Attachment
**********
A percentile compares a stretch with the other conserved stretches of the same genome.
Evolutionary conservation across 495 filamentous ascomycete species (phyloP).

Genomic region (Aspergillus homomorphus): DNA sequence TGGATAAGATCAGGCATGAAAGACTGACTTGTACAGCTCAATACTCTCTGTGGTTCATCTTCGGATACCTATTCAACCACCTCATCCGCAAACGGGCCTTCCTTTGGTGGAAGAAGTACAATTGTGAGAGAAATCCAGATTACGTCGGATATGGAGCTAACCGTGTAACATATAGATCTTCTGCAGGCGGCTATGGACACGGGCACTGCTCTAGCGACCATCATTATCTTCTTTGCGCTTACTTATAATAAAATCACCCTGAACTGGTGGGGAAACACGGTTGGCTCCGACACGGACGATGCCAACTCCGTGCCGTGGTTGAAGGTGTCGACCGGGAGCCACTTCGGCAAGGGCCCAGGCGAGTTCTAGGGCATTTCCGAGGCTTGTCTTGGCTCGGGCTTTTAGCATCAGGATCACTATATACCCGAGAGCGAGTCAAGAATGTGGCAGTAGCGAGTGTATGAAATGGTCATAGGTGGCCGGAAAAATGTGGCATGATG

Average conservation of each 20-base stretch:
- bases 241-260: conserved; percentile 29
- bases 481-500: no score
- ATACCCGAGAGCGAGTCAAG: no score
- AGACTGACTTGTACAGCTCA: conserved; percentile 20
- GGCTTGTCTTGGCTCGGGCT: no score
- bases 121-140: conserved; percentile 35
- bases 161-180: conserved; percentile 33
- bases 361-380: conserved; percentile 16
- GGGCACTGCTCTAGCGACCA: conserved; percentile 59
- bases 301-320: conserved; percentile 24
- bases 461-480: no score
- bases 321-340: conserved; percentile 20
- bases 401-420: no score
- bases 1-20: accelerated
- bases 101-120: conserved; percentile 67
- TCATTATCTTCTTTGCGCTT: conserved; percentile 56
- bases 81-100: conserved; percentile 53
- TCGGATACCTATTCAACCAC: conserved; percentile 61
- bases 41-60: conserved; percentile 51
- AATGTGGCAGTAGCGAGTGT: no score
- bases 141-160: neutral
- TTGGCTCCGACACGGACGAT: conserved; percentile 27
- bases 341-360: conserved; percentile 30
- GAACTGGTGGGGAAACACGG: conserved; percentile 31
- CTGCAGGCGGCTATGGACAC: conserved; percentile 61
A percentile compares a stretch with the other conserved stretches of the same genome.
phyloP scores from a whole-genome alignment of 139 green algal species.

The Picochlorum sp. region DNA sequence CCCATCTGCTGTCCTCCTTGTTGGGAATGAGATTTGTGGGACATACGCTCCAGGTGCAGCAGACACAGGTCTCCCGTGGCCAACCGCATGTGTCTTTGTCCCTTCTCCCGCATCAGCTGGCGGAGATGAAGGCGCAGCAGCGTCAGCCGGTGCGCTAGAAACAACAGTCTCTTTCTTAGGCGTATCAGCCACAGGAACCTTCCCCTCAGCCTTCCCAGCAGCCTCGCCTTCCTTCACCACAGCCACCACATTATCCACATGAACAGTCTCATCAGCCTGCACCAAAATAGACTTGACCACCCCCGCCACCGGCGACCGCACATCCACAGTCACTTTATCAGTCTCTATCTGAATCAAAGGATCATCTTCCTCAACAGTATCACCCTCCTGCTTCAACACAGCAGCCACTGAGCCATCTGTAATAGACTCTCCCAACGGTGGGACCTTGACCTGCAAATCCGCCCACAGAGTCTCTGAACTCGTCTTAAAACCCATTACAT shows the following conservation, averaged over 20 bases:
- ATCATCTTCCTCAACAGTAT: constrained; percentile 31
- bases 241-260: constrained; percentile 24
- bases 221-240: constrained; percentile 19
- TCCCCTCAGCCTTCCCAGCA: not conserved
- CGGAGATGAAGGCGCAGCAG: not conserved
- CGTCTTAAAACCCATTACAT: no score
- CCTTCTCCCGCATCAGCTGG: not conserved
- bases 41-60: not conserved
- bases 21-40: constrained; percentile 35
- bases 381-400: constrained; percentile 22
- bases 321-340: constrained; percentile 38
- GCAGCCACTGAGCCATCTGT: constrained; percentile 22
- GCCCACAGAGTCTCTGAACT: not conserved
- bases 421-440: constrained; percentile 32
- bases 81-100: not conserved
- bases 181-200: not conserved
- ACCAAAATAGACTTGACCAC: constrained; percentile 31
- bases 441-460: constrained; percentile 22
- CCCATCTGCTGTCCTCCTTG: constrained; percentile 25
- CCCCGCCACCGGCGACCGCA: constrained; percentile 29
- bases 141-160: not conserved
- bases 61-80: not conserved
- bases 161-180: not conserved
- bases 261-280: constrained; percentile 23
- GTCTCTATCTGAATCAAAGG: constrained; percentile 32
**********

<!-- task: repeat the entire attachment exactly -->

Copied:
A percentile compares a stretch with the other conserved stretches of the same genome.
Evolutionary conservation across 495 filamentous ascomycete species (phyloP).

Genomic region (Aspergillus homomorphus): DNA sequence TGGATAAGATCAGGCATGAAAGACTGACTTGTACAGCTCAATACTCTCTGTGGTTCATCTTCGGATACCTATTCAACCACCTCATCCGCAAACGGGCCTTCCTTTGGTGGAAGAAGTACAATTGTGAGAGAAATCCAGATTACGTCGGATATGGAGCTAACCGTGTAACATATAGATCTTCTGCAGGCGGCTATGGACACGGGCACTGCTCTAGCGACCATCATTATCTTCTTTGCGCTTACTTATAATAAAATCACCCTGAACTGGTGGGGAAACACGGTTGGCTCCGACACGGACGATGCCAACTCCGTGCCGTGGTTGAAGGTGTCGACCGGGAGCCACTTCGGCAAGGGCCCAGGCGAGTTCTAGGGCATTTCCGAGGCTTGTCTTGGCTCGGGCTTTTAGCATCAGGATCACTATATACCCGAGAGCGAGTCAAGAATGTGGCAGTAGCGAGTGTATGAAATGGTCATAGGTGGCCGGAAAAATGTGGCATGATG

Average conservation of each 20-base stretch:
- bases 241-260: conserved; percentile 29
- bases 481-500: no score
- ATACCCGAGAGCGAGTCAAG: no score
- AGACTGACTTGTACAGCTCA: conserved; percentile 20
- GGCTTGTCTTGGCTCGGGCT: no score
- bases 121-140: conserved; percentile 35
- bases 161-180: conserved; percentile 33
- bases 361-380: conserved; percentile 16
- GGGCACTGCTCTAGCGACCA: conserved; percentile 59
- bases 301-320: conserved; percentile 24
- bases 461-480: no score
- bases 321-340: conserved; percentile 20
- bases 401-420: no score
- bases 1-20: accelerated
- bases 101-120: conserved; percentile 67
- TCATTATCTTCTTTGCGCTT: conserved; percentile 56
- bases 81-100: conserved; percentile 53
- TCGGATACCTATTCAACCAC: conserved; percentile 61
- bases 41-60: conserved; percentile 51
- AATGTGGCAGTAGCGAGTGT: no score
- bases 141-160: neutral
- TTGGCTCCGACACGGACGAT: conserved; percentile 27
- bases 341-360: conserved; percentile 30
- GAACTGGTGGGGAAACACGG: conserved; percentile 31
- CTGCAGGCGGCTATGGACAC: conserved; percentile 61
A percentile compares a stretch with the other conserved stretches of the same genome.
phyloP scores from a whole-genome alignment of 139 green algal species.

The Picochlorum sp. region DNA sequence CCCATCTGCTGTCCTCCTTGTTGGGAATGAGATTTGTGGGACATACGCTCCAGGTGCAGCAGACACAGGTCTCCCGTGGCCAACCGCATGTGTCTTTGTCCCTTCTCCCGCATCAGCTGGCGGAGATGAAGGCGCAGCAGCGTCAGCCGGTGCGCTAGAAACAACAGTCTCTTTCTTAGGCGTATCAGCCACAGGAACCTTCCCCTCAGCCTTCCCAGCAGCCTCGCCTTCCTTCACCACAGCCACCACATTATCCACATGAACAGTCTCATCAGCCTGCACCAAAATAGACTTGACCACCCCCGCCACCGGCGACCGCACATCCACAGTCACTTTATCAGTCTCTATCTGAATCAAAGGATCATCTTCCTCAACAGTATCACCCTCCTGCTTCAACACAGCAGCCACTGAGCCATCTGTAATAGACTCTCCCAACGGTGGGACCTTGACCTGCAAATCCGCCCACAGAGTCTCTGAACTCGTCTTAAAACCCATTACAT shows the following conservation, averaged over 20 bases:
- ATCATCTTCCTCAACAGTAT: constrained; percentile 31
- bases 241-260: constrained; percentile 24
- bases 221-240: constrained; percentile 19
- TCCCCTCAGCCTTCCCAGCA: not conserved
- CGGAGATGAAGGCGCAGCAG: not conserved
- CGTCTTAAAACCCATTACAT: no score
- CCTTCTCCCGCATCAGCTGG: not conserved
- bases 41-60: not conserved
- bases 21-40: constrained; percentile 35
- bases 381-400: constrained; percentile 22
- bases 321-340: constrained; percentile 38
- GCAGCCACTGAGCCATCTGT: constrained; percentile 22
- GCCCACAGAGTCTCTGAACT: not conserved
- bases 421-440: constrained; percentile 32
- bases 81-100: not conserved
- bases 181-200: not conserved
- ACCAAAATAGACTTGACCAC: constrained; percentile 31
- bases 441-460: constrained; percentile 22
- CCCATCTGCTGTCCTCCTTG: constrained; percentile 25
- CCCCGCCACCGGCGACCGCA: constrained; percentile 29
- bases 141-160: not conserved
- bases 61-80: not conserved
- bases 161-180: not conserved
- bases 261-280: constrained; percentile 23
- GTCTCTATCTGAATCAAAGG: constrained; percentile 32